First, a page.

A couple years ago, David Pizarro, a young research psychologist at Cornell, brewed up a devious variation on the classic trolley problem. The trolley problem is that staple of moral psychology studies at dinner parties in which you ask someone to decide under what conditions it’s morally permissible to kill one person to save others. Here, via Wikipedia, is its most basic template:Here is a video of David Pizarro discussing the above. This is taken from a page on Edge:A trolley is running out of control down a track. In its path are 5 people who have been tied to the track by a mad philosopher. Fortunately, you can flip a switch, which will lead the trolley down a different track to safety. Unfortunately, there is a single person tied to that track. Should you flip the switch?This has generated scores of studies that pose all kinds of variations. (You can take a version of the test yourself at Should You Kill the Fat Man?) Perhaps the richest has been the footbridge problem. The footbridge scenario puts the subject in a more active (hypothetical role): You’re on a footbridge over the trolley track, and next to you, leaning perilously over the rail to see what happens, stands a very large man — a man large enough, in fact, to stop the train. Is it moral to push the guy over the rail to stop the train?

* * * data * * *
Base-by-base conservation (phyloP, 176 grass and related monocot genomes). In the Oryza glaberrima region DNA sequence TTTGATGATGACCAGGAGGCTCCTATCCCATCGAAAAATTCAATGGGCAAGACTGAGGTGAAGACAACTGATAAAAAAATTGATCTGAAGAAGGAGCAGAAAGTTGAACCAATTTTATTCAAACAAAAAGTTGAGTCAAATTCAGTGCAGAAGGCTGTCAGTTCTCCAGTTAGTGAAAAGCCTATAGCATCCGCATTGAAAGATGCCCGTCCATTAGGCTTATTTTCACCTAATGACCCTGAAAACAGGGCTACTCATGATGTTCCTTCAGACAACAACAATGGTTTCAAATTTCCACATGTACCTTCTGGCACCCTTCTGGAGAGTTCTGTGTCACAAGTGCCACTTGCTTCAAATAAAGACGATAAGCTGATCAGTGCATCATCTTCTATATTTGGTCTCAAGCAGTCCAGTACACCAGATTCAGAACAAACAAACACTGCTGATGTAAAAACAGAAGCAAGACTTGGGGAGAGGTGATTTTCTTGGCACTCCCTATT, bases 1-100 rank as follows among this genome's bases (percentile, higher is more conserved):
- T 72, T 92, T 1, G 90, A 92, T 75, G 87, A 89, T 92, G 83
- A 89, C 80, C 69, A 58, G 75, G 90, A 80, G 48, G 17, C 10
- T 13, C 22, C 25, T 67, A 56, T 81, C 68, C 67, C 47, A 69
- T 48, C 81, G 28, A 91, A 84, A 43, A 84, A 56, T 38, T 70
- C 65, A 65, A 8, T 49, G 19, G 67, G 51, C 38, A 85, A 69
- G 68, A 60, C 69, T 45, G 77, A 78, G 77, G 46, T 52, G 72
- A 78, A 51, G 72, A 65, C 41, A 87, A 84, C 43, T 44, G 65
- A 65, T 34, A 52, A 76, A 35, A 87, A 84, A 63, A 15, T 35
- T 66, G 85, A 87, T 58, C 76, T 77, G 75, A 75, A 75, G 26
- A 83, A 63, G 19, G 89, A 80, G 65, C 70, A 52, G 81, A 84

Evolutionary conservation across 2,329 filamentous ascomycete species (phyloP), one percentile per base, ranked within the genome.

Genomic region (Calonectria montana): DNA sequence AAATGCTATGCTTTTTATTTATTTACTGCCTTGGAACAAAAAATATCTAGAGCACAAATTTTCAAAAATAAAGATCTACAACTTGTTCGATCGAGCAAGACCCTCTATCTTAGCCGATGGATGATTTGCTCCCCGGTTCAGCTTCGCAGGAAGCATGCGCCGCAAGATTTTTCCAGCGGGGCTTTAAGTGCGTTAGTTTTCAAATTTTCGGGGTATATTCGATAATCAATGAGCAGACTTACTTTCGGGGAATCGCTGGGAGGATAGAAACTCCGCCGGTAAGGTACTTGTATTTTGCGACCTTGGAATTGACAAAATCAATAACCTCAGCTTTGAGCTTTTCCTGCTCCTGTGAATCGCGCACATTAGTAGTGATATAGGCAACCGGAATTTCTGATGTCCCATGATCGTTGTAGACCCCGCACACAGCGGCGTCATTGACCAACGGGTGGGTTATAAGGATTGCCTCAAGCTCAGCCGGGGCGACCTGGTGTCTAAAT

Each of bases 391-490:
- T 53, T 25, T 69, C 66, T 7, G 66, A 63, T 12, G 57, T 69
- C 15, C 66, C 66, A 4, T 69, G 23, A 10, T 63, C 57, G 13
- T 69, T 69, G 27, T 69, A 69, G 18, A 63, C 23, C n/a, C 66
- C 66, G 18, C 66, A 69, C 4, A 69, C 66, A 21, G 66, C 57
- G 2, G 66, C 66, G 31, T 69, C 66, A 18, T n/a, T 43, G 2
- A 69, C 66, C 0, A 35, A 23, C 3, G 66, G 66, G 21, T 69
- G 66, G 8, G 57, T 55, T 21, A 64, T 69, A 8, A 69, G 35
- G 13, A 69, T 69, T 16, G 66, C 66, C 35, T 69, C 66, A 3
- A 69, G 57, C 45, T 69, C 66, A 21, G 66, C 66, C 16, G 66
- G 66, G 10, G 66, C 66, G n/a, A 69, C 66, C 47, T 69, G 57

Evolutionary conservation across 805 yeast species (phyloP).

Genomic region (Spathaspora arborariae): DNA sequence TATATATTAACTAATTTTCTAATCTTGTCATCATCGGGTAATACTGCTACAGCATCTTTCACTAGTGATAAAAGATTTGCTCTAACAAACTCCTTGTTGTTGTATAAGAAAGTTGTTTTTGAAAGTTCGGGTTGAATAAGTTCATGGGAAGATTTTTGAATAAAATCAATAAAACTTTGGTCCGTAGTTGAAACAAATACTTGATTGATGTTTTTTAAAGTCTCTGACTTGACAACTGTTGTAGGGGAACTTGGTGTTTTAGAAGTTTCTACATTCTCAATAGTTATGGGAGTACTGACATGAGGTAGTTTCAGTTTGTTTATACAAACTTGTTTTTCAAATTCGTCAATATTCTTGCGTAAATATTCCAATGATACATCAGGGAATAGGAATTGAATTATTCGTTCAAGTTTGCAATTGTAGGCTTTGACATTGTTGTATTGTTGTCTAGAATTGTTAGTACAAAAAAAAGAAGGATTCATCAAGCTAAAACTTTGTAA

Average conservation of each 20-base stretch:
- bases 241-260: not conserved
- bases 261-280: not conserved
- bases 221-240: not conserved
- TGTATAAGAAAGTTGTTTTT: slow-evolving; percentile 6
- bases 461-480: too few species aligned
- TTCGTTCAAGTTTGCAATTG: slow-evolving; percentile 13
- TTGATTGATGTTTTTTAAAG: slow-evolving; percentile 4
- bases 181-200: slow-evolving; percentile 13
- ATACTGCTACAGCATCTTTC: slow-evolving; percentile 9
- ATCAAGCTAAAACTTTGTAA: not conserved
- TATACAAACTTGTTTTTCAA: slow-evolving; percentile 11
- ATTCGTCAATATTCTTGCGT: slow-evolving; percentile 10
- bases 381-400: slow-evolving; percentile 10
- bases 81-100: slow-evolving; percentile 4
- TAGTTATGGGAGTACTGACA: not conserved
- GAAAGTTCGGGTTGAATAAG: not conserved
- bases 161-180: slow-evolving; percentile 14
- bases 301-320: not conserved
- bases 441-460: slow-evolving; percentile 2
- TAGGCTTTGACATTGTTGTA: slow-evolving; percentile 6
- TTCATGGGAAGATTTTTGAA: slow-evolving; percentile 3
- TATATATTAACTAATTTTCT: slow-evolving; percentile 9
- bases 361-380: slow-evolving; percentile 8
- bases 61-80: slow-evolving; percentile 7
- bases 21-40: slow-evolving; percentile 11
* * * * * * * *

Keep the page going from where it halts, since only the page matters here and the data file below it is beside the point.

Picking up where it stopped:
Researchers generally use these scenarios to see whether people hold a) an absolutist or so-called “deontological” moral code or b) a utilitarian or “consequentialist” moral code. In an absolutist code, an act’s morality virtually never depends on context or secondary consequences. A utilitarian code allows that an act’s morality can depend on context and secondary consequences, such as whether taking one life can save two or three or a thousand. In most studies, people start out insisting they have absolute codes.
But when researchers tweak the settings, many people decide it’s relative after all: Say the man is known to be dying, or was contemplating jumping off the bridge anyway — and the passengers are all children — and for some people, that makes it different. Or the guy is a murderer and the passengers nuns. In other scenarios the man might be slipping, and will fall and die if you don’t grab him: Do you save him … even if it means all those kids will die? By tweaking these settings, researchers can squeeze an absolutist pretty hard, but they usually find a mix of absolutists and consequentialists.
If you go to 12:20 in the above video you get the trolley problem presented but as a "Kill Whitey" version to tease out conservative versus liberal biases and try to understand the role of reason in moral judgements.
Here is an academic paper that formally presents the material discussed in the above video.
The Edge is an interesting site with many thinkers discussing many topics. Here's the Wikipedia page on the Edge.